The mortgage stress test began with the best of intentions. In October 2016, interest rates had been hovering at historic lows for the better part of a decade. Real estate prices were rising, and household debt grew and grew. Very real concerns arose about Canadians biting off more mortgage than they could chew, should interest rates increase, even a fraction of a percentage point.
The Office of the Superintendent of Financial Institutions (OSFI) implemented the mortgage stress test to borrowers with a down payment of less than 20 per cent of the purchase price. The initiative was then expanded to include all mortgages as of January 2018.
A year later, it appears that the stress test has successfully put the brakes on the unprecedented price growth occurring in some of Canada’s largest housing markets. Balance has returned with sustainable, single-digit price growth projected across the country. This begs the question – is the stress test still necessary? For first-time homebuyers who are most burdened by the mortgage stress test, the answer is “no.”
I am 100 per cent supportive of measures that help ensure Canadians are being responsible with the amount of debt they take on – but let’s be realistic. The economy has started to soften, and economists predict the Bank of Canada will hold interest rates through 2020. Any movement, they say, will be downward – not up. In light of this new reality, requiring homebuyers to qualify at a higher rate is simply unnecessary. Particularly with the housing affordability crisis in many of Canada’s largest urban centres, young first-time buyers need a break and they need it now.
Beyond the first-time buyers who have been hardest hit by the stress test, there’s a domino effect happening. The rental market is in a frenzy, since those who no longer qualify for a mortgage are forced to rent. On the flip side, those who currently own a starter home with hopes of selling and moving up the property ladder, are unable to find buyers, since 10 per cent of buyers no longer qualify for a mortgage.
Let’s look at some more facts. Canadian real estate continues to be one of the safest and most reliable financial investments – and the desire for home ownership here is strong. Recent research conducted by Leger on behalf of RE/MAX shows that there are two main reasons Canadian Millennials want to own a home: it’s a good investment (30%) and it’s a good plan for their future (41%). They’re right.
OFSI mortgage stress test is currently a major obstacle in what’s become an elusive dream.
"The Canadian government needs to incentivise homebuyers in Canada rather than penalize them – which is what the mortgage stress test is doing."
No one is suggesting that Canadians should purchase homes they cannot afford, but the stress test in its current form isn’t solving the housing affordability issues in our country.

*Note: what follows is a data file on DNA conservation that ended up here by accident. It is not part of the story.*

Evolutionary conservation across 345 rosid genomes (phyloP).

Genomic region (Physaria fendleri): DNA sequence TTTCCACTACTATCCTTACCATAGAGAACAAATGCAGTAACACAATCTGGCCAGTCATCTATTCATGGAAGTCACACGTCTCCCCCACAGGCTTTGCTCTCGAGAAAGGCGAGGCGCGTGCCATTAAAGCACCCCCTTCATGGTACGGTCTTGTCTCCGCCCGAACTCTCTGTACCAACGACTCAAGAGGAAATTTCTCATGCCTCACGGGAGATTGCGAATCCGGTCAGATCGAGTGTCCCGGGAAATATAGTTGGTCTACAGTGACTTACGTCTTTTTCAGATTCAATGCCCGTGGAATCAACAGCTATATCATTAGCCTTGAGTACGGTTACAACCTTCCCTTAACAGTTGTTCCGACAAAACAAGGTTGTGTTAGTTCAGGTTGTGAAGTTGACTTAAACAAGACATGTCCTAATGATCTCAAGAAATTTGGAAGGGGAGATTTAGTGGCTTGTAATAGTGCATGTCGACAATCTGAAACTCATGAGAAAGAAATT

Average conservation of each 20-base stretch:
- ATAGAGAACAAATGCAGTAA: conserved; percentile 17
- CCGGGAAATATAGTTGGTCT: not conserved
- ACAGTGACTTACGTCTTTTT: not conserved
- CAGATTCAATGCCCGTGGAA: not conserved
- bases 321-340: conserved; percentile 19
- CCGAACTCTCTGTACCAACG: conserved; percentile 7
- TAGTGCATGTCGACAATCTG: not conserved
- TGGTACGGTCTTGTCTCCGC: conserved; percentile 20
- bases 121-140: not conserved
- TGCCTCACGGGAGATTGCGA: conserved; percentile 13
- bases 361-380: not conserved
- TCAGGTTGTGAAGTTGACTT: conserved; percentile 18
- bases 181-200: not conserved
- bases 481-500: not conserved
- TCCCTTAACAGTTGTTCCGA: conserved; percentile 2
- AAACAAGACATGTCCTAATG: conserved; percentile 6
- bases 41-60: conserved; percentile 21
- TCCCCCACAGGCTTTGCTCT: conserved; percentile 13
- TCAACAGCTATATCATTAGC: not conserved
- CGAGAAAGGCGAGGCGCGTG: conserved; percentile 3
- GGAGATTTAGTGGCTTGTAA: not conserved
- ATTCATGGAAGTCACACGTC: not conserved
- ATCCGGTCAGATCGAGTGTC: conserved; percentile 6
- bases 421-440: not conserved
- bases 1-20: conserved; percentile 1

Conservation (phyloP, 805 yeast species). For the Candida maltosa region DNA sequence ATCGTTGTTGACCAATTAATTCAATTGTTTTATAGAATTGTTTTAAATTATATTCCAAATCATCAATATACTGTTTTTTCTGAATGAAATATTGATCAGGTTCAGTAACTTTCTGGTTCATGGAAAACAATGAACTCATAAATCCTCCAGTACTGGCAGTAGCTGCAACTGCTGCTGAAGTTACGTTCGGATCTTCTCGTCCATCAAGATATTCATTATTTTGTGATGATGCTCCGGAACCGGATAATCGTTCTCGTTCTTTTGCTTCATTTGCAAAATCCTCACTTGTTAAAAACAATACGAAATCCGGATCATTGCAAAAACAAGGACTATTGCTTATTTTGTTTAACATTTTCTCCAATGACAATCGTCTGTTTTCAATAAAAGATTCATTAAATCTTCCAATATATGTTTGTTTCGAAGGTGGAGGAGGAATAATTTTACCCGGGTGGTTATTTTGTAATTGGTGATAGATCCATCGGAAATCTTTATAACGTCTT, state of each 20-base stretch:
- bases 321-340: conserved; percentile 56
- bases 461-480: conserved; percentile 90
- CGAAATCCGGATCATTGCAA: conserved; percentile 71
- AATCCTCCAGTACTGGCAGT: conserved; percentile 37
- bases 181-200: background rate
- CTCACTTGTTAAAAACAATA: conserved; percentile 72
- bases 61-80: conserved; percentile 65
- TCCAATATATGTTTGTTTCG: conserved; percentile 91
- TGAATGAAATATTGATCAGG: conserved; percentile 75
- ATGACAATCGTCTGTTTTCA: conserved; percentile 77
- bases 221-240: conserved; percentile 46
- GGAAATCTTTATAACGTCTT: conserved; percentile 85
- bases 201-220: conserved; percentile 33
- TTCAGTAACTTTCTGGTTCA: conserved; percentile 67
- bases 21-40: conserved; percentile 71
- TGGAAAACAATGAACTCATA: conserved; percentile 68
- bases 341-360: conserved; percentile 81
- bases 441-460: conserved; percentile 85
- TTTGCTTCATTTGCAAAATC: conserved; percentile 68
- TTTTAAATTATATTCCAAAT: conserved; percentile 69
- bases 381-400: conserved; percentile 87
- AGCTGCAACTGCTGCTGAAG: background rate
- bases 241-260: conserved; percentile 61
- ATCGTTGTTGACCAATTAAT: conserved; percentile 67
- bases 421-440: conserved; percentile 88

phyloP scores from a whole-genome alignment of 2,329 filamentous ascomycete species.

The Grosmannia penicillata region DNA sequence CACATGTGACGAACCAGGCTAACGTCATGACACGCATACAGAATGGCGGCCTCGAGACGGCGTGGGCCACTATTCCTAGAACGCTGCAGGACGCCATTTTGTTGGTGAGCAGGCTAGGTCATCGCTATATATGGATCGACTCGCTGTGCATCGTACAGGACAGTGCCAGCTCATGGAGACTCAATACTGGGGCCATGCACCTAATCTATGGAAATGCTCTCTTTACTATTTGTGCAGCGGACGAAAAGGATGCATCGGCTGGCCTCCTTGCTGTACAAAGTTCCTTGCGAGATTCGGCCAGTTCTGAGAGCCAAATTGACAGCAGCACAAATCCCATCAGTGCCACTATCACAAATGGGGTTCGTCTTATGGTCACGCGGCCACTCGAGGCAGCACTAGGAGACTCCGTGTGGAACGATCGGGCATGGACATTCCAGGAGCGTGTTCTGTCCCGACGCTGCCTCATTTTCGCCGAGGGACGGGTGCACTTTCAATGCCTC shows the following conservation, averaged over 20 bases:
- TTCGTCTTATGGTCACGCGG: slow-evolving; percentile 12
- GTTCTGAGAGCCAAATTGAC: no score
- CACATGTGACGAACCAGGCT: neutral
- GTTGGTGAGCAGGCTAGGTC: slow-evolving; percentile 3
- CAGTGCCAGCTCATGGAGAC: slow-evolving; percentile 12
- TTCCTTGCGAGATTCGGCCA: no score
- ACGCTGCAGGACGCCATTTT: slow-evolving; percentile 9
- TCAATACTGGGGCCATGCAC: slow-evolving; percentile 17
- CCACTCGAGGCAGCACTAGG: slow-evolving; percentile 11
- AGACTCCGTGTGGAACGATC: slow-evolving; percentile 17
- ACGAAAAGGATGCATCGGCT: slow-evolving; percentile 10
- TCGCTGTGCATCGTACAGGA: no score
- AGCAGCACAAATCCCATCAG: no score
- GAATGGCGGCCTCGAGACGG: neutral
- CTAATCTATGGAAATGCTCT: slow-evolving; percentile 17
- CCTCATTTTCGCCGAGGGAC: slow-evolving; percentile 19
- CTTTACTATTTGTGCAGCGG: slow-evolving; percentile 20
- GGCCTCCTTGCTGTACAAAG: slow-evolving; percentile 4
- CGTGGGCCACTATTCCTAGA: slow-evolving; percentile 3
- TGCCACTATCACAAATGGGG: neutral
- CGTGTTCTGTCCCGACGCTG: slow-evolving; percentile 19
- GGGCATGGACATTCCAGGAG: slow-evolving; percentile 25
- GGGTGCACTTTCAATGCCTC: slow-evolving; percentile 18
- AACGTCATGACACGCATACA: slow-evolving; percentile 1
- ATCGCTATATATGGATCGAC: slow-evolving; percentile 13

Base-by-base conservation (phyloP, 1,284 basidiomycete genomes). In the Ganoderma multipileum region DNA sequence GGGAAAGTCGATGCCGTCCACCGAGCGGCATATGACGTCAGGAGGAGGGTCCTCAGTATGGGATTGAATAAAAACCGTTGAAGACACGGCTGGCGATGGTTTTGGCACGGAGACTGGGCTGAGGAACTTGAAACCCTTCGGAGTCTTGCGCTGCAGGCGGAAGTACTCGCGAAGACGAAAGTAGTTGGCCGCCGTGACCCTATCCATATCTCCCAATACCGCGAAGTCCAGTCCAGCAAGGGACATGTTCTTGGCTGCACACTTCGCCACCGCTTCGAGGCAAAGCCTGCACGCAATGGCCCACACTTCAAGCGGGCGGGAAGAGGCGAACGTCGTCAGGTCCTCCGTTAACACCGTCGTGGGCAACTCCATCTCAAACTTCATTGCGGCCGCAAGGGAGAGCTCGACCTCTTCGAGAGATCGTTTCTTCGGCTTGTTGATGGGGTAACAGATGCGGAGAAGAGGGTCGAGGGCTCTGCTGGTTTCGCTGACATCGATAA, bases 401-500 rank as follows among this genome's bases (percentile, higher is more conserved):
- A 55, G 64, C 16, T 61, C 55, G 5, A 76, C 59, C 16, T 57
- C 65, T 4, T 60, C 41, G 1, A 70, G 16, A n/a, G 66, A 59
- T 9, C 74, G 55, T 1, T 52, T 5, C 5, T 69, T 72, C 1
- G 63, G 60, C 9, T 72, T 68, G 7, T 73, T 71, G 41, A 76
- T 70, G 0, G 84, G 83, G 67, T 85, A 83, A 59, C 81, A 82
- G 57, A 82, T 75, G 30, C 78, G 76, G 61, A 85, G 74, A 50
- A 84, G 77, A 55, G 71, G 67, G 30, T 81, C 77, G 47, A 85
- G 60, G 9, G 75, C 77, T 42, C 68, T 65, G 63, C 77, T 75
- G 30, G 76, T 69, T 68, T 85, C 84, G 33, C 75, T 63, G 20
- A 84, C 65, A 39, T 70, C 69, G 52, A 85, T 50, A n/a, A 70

As we look toward October’s election, it’s even more crucial to consider how government intervention will help or hinder Canada’s housing market for the remainder of 2019 and beyond. Certainly, housing is one of the most important issues facing Canada. Between the Liberals’ renewed focus on making housing more affordable for Millennials, the NDP’s recently defeated proposed measures to increase supply with 500,000 new affordable units over the next decade, and the Conservatives sympathizing with Canadians about a so-called housing crisis – it’s clear that they’re just as uncertain about the market as Canadian homebuyers are. I propose that this quandary around housing affordability needs to be addressed head on, rather than encouraging a ‘wait and see’ approach.
The Canadian government needs to incentivise homebuyers in Canada rather than penalize them. Other problems, such as affordability, are starting to manifest in negative and preventable ways.
Let’s not wait to make some crucial changes.
Buying and selling homes is big business. It pays to do some “home work” to find a real estate agent who knows his or her stuff – literally, it pays. An experienced agent with a track record will go a long way to get you top dollar on your property sale, and the best deal on your purchase.
Treat your vetting process like a job interview. Ask questions, and don’t settle until you’re satisfied with the answers. 7 key questions to ask a prospective real estate agent.
1. What is your area of focus?
By “area” we mean city or neighbourhood, but also the type of property: condo or detached, recreational, luxury, investment, fixer-upper or brand new. Also, some agents specialize in sales while others focus on purchases or rentals. Just like in medicine, a general practitioner can probably handle a typical transaction, but there are specialists who may be better equipped to help you seal the deal.
2. Are you a full-time real estate agent?